Over the past couple of years, it has become apparent that similar to home and office computers needing anti-virus software and a firewall to keep them protected, individual websites have become a prime target for hackers, and they too require some form of protection. As it becomes a more lucrative racket for hackers worldwide, it’s more important than ever to understand what malware, or malicious software, is, and how it has increasingly become a problem for websites of all sizes. Before we talk about how a website can be protected from malware, let’s first cover some common purposes of malware, how it generally works and what it means for a website after it’s infected.
If businesses are to survive the growing threat of DDoS (Distributed Denial of Service) attacks, then DDoS protection must evolve quickly and respond even faster. Hackers have no shortage of options when it comes to launching DDoS attacks. In early October, Akamai warned that hackers are now targeting Universal Plug and Play devices, or UPnP, to launch their attacks. The firm estimated that there were more than 4 million UPnP devices, from home routers to web cams, that were vulnerable to being conscripted by hackers to launch devastating DDoS attacks.
Remember Heartbleed, that age-old bug that only surfaced last year and left more than half of all internet servers around the world exposed? Looks like we might have yet another Heartbleed on our hands. This one has been codenamed Shellshock. Experts are already saying the Shellshock exploit could impact millions of Unix systems that operate on Linux or Mac iOS. And may even threaten consumer devices including home routers.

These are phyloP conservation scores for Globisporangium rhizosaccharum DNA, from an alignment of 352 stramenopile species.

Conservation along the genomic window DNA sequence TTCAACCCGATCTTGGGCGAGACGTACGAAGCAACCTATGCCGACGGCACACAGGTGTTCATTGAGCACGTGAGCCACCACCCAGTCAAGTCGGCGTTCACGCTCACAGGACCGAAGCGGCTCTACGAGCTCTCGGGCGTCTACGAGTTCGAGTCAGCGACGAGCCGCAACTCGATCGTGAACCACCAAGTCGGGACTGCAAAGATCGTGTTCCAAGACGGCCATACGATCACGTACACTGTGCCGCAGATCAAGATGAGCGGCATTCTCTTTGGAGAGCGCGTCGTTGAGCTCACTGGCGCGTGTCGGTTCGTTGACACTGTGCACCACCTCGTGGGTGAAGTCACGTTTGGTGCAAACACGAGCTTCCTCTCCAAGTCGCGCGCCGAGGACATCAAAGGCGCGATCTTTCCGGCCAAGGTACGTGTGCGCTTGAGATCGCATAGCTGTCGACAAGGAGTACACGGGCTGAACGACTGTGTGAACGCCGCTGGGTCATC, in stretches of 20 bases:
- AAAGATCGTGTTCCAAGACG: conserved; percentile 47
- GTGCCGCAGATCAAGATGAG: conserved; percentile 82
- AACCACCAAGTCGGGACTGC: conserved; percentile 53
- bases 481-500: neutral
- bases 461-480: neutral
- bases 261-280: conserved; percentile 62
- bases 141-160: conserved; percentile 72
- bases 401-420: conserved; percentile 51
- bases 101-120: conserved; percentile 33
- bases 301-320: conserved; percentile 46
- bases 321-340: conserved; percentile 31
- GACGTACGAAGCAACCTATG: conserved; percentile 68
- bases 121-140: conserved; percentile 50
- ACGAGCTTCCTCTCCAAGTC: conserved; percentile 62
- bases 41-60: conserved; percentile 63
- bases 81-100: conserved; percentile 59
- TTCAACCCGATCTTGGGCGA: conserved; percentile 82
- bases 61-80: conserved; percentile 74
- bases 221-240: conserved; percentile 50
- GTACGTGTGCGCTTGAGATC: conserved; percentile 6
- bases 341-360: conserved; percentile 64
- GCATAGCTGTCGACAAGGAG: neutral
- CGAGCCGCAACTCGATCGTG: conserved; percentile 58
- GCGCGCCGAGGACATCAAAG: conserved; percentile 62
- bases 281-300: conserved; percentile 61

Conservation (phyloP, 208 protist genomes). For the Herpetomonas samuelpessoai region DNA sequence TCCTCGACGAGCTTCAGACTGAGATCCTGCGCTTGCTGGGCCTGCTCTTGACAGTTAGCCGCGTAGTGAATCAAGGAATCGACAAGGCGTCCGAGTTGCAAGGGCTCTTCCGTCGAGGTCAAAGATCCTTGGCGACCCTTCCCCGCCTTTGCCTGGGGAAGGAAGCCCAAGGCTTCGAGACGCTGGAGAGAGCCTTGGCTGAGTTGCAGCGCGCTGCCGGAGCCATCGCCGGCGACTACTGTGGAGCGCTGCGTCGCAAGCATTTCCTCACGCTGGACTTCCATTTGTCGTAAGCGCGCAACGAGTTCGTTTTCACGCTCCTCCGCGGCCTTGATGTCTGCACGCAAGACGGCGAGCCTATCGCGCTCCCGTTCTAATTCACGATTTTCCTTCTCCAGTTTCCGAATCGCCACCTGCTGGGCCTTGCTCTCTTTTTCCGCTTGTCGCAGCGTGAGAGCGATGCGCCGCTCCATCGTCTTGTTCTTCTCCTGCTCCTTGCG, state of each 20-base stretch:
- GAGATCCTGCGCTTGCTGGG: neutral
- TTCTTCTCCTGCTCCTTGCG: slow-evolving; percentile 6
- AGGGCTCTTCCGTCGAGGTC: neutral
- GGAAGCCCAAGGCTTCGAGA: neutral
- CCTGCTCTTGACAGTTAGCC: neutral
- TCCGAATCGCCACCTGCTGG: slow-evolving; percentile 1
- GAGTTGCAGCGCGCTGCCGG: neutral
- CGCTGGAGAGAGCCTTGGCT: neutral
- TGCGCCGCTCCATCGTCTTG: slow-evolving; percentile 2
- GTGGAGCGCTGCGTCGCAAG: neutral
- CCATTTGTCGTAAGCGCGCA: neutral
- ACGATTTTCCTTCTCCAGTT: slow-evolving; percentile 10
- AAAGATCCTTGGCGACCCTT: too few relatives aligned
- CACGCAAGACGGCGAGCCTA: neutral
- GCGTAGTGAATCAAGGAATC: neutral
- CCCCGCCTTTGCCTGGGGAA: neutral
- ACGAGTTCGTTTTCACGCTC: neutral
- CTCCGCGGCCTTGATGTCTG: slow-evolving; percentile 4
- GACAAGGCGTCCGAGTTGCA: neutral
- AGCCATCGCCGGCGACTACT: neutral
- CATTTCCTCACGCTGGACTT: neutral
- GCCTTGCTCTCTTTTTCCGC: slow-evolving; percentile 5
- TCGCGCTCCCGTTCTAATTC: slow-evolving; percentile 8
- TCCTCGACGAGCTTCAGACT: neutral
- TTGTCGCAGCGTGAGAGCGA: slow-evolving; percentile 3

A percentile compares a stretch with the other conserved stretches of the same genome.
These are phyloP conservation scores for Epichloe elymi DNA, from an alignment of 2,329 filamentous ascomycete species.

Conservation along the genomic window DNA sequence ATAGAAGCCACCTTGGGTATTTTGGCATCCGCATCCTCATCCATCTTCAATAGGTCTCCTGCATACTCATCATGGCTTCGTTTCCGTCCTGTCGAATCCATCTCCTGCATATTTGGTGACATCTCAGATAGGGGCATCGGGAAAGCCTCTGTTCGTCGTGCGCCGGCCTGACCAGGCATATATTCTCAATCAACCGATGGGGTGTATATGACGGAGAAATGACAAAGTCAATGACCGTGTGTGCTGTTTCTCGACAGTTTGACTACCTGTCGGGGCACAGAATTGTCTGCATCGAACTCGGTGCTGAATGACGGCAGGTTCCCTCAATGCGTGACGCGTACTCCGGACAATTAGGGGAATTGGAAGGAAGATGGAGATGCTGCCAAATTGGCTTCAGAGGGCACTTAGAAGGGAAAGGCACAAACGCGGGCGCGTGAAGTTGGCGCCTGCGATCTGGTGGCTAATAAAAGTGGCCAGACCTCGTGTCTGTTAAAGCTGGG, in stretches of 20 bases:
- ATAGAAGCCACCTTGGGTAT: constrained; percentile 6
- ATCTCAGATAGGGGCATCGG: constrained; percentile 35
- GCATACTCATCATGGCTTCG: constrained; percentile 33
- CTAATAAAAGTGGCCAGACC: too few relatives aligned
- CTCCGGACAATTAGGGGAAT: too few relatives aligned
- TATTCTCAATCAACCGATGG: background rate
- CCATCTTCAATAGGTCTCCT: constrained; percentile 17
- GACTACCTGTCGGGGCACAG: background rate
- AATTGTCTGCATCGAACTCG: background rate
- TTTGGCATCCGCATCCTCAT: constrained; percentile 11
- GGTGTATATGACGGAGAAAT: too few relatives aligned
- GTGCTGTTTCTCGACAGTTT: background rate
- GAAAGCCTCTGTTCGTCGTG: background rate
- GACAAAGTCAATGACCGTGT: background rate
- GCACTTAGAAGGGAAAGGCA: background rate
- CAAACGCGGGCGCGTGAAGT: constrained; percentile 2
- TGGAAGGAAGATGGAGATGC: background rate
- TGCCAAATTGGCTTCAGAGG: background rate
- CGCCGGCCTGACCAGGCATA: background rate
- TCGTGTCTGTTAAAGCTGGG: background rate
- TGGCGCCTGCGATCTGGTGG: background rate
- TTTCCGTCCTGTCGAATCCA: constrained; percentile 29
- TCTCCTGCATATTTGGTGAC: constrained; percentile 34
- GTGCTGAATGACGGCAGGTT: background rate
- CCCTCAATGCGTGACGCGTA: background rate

When Did The Need for DDoS Protection Begin?
It’s been a while since the world first started hearing about Denial of Service attacks. It was February 2000, and in the space of just one week, major websites like Yahoo!, eBay, CNN, E-Trade, and Amazon were experiencing inexplicable outages that lasted for more than an hour in some cases. And those outages were costing them millions of dollars in lost revenues.
A little investigating, combined with loose lips on the part of the offender, eventually pointed law enforcement to a 15-year-old Canadian high school student going by the handle MafiaBoy.
Seems like just about everyone thought that the massive Target data breach earlier this year would be the biggest for a while. Yet only a matter of weeks later, eBay announced a data breach that was even bigger.
Now we’re learning of a hacker haul that makes those earlier breaches look like chump change. Security researchers in Milwaukee revealed that they’ve been monitoring a hacking gang operating from a small Russian town, and found the gang had managed to amass a database of more than 1.5 billion stolen credentials.
Here’s just a sample of what the investigators learned about the hackers, and the implications of their haul:
Malware can be confusing. Not just because there are millions of different types of malware, because they’re constantly evolving. And it doesn’t help much that researchers have a tendency to give them some crazy names.
The botnet, on the other hand, is relatively easy to understand. Instead of just stopping at infecting thousands or even millions of computers, botnets will continue to control all those computers remotely to perform the bidding of the bot controller or herder. That’s why it’s one of most sinister types of malware that all business owners need to be aware of.
With all the movies and TV series focused on zombies lately, many of us seem to have zombies on the brain. Think they don’t actually exist? Oh but they do – in the form of business and personal computers compromised with malicious software capable of engaging all kinds of nasty behavior.
Networks of zombie computers are called botnets, and many experts believe that botnets now represent the single biggest cyber threat, to businesses and to consumers: